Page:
Privacy and Compliance
As we mentioned, driver’s licenses contain a lot of personal information. Attempting to collect all of that information from the people who pass through your facility can feel like a violation of privacy.
And in some cases, collecting the info may actually be against the law, such as in the case of the General Data Privacy Regulation (GDPR) in Europe. (For more on how the GDPR affects visitor management, click here to read our full article on the topic.)
The GDPR stipulates, among other things, that organizations must get people’s consent to collect and use any of their personal data — and that they can withdraw that consent at any time. Perhaps most importantly as it pertains to ID capture, though, the law requires that organizations be able to demonstrate a “legitimate interest” for all of the personal information they collect.
That’s a bit of an oversimplification, and, of course, you should consult a legal expert for more details. However, it’s safe to assume that each time you capture all the information from a driver’s license, you’re likely handling a bunch of very sensitive information that serves no legitimate business interest.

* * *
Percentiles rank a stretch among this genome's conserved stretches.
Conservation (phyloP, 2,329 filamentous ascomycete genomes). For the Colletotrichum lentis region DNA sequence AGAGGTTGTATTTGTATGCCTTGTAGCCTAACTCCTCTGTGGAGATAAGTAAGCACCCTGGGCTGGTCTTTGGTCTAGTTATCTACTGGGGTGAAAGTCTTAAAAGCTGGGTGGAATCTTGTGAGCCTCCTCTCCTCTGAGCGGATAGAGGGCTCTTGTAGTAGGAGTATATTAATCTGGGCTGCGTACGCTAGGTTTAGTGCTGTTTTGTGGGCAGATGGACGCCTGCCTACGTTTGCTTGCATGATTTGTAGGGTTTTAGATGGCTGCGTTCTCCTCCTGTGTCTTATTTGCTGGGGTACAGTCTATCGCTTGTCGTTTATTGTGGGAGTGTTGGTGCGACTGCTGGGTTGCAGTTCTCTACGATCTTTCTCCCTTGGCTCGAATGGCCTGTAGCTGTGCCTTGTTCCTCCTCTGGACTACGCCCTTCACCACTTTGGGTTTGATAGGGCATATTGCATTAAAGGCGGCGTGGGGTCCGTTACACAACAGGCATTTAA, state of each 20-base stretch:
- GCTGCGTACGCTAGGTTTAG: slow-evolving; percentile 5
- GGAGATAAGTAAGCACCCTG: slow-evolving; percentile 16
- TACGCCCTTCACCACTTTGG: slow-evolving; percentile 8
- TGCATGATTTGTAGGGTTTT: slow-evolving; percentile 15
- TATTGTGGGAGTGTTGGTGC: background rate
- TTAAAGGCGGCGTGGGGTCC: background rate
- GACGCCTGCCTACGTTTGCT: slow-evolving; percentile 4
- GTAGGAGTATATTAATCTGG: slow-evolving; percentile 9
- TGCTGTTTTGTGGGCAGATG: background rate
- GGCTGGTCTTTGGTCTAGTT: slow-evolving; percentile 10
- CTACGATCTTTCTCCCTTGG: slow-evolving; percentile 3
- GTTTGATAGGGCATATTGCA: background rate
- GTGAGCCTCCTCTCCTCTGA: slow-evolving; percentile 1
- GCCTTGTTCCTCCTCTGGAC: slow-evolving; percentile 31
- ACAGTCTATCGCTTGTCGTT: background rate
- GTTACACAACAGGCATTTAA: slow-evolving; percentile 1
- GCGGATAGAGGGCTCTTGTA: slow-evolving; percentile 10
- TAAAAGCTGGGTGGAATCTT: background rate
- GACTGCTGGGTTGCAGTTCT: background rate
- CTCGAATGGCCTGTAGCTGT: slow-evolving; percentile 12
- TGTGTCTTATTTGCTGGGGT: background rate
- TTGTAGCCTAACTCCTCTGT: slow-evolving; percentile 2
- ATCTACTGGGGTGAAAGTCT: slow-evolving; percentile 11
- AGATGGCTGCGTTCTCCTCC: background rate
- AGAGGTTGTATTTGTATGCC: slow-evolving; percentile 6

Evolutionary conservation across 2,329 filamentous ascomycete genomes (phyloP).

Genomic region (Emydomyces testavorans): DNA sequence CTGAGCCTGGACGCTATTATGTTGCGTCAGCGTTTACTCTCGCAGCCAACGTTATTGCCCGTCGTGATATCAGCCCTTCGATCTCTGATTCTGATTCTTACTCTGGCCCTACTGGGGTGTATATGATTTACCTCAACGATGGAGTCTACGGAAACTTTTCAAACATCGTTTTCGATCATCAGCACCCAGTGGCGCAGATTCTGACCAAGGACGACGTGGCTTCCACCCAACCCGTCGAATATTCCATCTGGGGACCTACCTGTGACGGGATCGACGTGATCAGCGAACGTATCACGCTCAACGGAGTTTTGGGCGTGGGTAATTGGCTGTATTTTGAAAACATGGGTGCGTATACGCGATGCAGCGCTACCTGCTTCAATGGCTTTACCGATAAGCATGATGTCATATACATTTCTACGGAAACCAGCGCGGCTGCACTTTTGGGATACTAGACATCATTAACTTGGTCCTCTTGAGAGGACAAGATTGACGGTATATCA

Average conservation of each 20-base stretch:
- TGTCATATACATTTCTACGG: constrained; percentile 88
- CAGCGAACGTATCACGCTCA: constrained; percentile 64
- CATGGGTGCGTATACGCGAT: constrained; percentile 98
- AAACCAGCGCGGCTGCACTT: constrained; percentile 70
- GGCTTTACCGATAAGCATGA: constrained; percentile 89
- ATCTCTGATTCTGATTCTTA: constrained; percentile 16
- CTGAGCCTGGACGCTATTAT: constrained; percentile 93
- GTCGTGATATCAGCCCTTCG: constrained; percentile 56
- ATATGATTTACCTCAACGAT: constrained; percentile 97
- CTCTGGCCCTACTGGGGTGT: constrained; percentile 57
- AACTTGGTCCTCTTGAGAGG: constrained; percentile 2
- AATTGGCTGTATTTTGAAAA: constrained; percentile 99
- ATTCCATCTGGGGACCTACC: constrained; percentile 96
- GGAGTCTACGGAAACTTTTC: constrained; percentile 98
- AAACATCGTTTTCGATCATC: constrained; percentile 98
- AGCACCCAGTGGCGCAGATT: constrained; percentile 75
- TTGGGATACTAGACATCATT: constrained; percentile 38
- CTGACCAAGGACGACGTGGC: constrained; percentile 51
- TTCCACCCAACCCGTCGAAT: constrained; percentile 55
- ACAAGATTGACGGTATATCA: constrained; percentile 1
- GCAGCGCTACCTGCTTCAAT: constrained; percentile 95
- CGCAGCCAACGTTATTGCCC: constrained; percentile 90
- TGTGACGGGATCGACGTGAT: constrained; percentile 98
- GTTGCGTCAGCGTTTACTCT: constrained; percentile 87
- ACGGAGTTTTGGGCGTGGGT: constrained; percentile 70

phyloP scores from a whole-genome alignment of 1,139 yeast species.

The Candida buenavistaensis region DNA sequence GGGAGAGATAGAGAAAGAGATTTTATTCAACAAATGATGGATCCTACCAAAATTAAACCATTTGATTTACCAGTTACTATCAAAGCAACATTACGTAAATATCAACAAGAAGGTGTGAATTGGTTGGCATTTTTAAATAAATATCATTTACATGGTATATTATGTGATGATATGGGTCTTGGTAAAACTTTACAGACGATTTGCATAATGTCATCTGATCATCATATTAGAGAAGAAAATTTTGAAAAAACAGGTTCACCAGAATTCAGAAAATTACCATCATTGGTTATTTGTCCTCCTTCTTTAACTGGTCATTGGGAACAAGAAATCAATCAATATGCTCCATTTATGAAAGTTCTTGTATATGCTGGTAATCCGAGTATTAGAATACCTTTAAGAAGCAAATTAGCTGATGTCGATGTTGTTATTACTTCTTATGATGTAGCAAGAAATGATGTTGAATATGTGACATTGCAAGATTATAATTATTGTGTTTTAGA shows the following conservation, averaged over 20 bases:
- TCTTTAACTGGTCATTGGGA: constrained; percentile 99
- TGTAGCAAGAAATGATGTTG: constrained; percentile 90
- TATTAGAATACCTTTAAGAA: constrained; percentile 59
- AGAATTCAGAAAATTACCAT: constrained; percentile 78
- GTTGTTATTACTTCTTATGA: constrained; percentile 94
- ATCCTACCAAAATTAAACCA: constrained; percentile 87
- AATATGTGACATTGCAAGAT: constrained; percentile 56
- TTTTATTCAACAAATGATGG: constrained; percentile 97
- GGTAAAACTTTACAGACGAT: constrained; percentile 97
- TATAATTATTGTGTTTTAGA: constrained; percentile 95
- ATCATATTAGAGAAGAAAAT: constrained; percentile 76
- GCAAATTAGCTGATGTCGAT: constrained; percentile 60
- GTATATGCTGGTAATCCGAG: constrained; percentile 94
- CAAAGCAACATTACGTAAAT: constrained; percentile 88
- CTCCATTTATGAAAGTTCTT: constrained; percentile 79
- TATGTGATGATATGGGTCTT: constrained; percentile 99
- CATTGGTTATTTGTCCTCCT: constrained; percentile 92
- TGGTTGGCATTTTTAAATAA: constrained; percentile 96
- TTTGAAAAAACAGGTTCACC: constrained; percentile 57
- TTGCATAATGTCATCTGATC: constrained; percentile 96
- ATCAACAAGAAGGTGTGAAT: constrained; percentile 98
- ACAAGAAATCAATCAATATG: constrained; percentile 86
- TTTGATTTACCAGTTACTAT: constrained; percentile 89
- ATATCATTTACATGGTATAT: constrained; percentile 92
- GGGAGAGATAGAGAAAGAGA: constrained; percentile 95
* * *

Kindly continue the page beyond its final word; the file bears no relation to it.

If you’re operating in Europe or are working with European citizens, the law applies to your operations directly. But you should still pay attention to these regulations even if they don’t apply to you yet. The GDPR represents general best practices when it comes to respecting privacy, regardless of your location. And it’s not unreasonable to expect that other, similar regulations might be coming to your jurisdiction soon.
In fact, some states in the U.S., such as Hawaii, have already begun to regulate how companies can handle the information collected from drivers’ licenses, and under which circumstances those licenses can be scanned by businesses.
Trust and Relationships
Even if your ID scans are completely legal and you can provide a legitimate interest for all of the information collected, there are other downsides to scanning ID cards. Namely, demanding an ID can inconvenience visitors and even make them uncomfortable.
They know that their ID cards contain a lot of sensitive information, and they know how quickly and easily digital information can be stolen and shared. Damage from a data breach is permanent.
Handing that card over for you to copy requires a degree of trust, and that trust may not have been established yet.